Members of our Arrowhead Astronomical Society and I had a grand time last night sharing views of the moon and Jupiter through our telescopes with passers-by in Duluth’s Canal Park. Seeing Uranus next to Jupiter was a real bonus. So many people thrilled to see Jupiter’s four brightest moons. Surely Galileo must have felt the same that fall night in 1609 when he turned his tiny telescope toward the planet and became the first person ever to see them. Each one of us gets to be our own “Galileo” when we step up to the eyepiece and gaze at those four bright points of light for the first time.
After pointing out and describing lunar craters to people, it encouraged me to look into what’s available for lunar atlases both online and in book form. Many of us own telescopes, and we all know how to point them at the moon, but once we’re there, there’s so much to see it can be confusing. Lunar atlases features a series of photos taken at different lunar phases annotated with the names of craters, valleys and mountain ranges. Atlases not only help us find our way, they encourage us to explore further, moving from the big and obvious to the lesser known over time. Many include descriptive information explaining nature of the features we’re seeing.
While there are lots of moon atlases out there – many out of print by the way, and available only in the used market – here are a couple you might consider looking into. I selected these based on quality, ease of use and budget. One of the best, Atlas of the Moon by Antonin Rukl, is sadly out of print, though occasional used copies show up at premium prices.
* Discover the Moon by Jean Lacroux and Christian LeGrande. Highlights over 400 features in pictures showing the moon as it appears both through reflecting telescopes, which invert images, and refracting/compound telescopes using a star diagonal. The basics of lunar features are described. Price about $21
* Sky & Telescope’s Field Map of the Moon by Rukl. A laminated fold-out map based on the superb drawings of Antonin Rukl. Very handy at the telescope with hundreds of features identified. Price about $8
* The Modern Moon: A Personal View by Charles Wood. Not an atlas but a well-written, up-to-date book that describes the geology of lunar features. Well illustrated and highly recommended!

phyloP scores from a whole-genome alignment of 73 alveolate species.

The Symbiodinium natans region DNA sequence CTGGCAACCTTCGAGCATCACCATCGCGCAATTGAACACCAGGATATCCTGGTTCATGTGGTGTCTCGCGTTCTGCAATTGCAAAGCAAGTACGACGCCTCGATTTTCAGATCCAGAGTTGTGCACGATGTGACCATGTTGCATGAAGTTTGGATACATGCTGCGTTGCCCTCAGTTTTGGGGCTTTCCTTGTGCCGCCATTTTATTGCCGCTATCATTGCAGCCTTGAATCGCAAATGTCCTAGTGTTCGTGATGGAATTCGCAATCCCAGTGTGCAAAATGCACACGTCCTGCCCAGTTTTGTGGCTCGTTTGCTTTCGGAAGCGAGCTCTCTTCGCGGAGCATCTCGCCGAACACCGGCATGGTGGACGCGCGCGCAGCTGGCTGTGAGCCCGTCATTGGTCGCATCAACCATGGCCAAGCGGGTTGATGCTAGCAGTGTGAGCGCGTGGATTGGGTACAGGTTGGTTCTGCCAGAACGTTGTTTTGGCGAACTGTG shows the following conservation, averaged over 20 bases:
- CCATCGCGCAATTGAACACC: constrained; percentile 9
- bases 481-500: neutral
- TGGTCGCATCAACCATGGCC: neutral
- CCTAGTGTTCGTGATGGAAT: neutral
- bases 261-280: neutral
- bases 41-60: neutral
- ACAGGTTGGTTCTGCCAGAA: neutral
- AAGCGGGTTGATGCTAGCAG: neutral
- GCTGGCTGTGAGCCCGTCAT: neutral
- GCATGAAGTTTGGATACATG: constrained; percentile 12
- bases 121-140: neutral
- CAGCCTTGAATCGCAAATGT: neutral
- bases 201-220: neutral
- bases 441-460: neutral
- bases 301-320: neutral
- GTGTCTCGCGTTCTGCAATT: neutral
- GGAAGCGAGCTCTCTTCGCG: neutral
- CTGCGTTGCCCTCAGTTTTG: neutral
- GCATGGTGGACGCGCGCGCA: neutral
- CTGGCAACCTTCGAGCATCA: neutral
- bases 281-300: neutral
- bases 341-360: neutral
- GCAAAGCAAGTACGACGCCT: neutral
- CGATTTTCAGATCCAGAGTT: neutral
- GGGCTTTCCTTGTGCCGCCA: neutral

When it comes to online tools, one of the easiest, most enjoyable atlases to use is the Full Moon Atlas. When you click on the link, you’re presented with a picture of the moon divided into 41 rectangular sectors. Select any sector and you get a close up view of it. As you move your cursor over a particular feature, a little flag pops up with its name and diameter. While basic, it’s a good place to start to get familiar with many of the moon’s highlights.
For a more detailed atlas that also features lots of information about craters, mountains and the like, you can download the free Virtual Moon Atlas for Windows or Mac created by Patrick Chevalley and Christian Legrand. This wonderful tool lets you select any date and time for moon viewing, explore the lunar librations and zoom into craters and features on both the visible and lunar farside.
Don’t feel like going outside in the cold? You can explore a wealth moon pictures taken by robotic spacecraft, moon landers and Apollo astronauts by clicking over to the Lunar and Planetary Institute’s Lunar Images and Maps site. This page is the mother lode of lunar imagery. Finally, for those who want an atlas at their beck and call, day or night, Apple iTunes offers the very nice – and free – Moon Globe, which features a 3-D globe you can manipulate with finger movements to spin around and zoom in anywhere you’d like. There’s also a similar app called Moon Atlas for $5.99.
With all these tools at your disposal, it’s easy to become savvy about the moon.